A special Philadelphia court designed to intervene in the lives of combat veterans whose experiences may be leading them into a life of crime was inaugurated this morning at the Criminal Justice Center.
"Those of us who served in uniform have an expression we like to use: Leave no one behind. Now it seems society is getting that," said Philadelphia Municipal Court Judge Patrick F. Dugan, an Army veteran of the Iraq War, who is one of two judges who will preside over the new court.
Like other city "treatment courts," such as the Mental Health Court started last year and the city's Community Court, the Veterans Court will focus on veterans charged with misdemeanors - often the sign of underlying drug, alcohol or emotional problems and the first step to serious felony arrests.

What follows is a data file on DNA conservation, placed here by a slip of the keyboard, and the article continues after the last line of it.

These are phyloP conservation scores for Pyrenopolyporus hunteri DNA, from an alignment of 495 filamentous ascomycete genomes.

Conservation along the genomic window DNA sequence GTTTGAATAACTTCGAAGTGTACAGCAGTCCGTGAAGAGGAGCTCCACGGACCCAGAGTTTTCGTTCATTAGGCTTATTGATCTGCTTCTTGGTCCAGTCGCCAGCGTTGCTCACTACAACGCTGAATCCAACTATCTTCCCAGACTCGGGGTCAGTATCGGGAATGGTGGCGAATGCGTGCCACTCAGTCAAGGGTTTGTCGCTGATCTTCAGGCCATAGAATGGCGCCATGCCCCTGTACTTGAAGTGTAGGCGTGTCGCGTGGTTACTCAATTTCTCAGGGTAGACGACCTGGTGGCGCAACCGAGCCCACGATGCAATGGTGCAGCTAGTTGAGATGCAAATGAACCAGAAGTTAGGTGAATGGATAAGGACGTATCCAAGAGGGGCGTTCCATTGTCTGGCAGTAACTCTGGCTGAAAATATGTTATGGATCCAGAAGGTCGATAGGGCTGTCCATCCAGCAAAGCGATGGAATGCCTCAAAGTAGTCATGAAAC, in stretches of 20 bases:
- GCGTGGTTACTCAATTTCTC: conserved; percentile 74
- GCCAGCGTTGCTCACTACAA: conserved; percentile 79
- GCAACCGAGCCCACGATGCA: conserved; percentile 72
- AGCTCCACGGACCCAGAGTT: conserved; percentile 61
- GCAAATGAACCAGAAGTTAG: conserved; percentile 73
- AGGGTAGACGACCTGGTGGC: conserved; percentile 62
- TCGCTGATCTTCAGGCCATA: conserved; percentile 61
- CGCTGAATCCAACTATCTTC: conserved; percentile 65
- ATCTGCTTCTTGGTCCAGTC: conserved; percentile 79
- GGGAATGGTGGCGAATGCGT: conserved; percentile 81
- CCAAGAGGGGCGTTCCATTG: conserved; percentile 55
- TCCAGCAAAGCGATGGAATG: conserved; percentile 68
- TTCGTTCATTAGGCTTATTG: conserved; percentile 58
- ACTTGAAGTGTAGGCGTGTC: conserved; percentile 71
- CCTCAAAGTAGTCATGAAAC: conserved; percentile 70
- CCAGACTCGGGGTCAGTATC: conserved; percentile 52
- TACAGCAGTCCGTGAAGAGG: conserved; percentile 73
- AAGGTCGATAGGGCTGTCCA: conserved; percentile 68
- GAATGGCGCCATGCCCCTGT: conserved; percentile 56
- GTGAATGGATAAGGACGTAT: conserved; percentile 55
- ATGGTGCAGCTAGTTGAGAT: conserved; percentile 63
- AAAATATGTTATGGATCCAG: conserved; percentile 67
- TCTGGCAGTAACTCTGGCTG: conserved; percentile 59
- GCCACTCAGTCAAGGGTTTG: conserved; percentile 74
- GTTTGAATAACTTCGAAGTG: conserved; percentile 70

Veterans accepted into the program will receive referrals to the Veterans Administration for medical or mental health referrals and will be matched with a volunteer veteran "mentor" to help them resolve their criminal cases and find a place in the civilian world.
Municipal Court President Judge Marsha H. Neifield said the new court would not need additional funding because court administrators have carved out courtroom time that is already staffed with judges, prosecutors and Public Defenders.
The Veterans Court is the third in Pennsylvania since last year - Pittsburgh and Scranton have programs running and state Supreme Court Chief Justice Ronald D. Castille and Associate Justice Seamus P. McCaffery said they hope to expand the program to other county courts.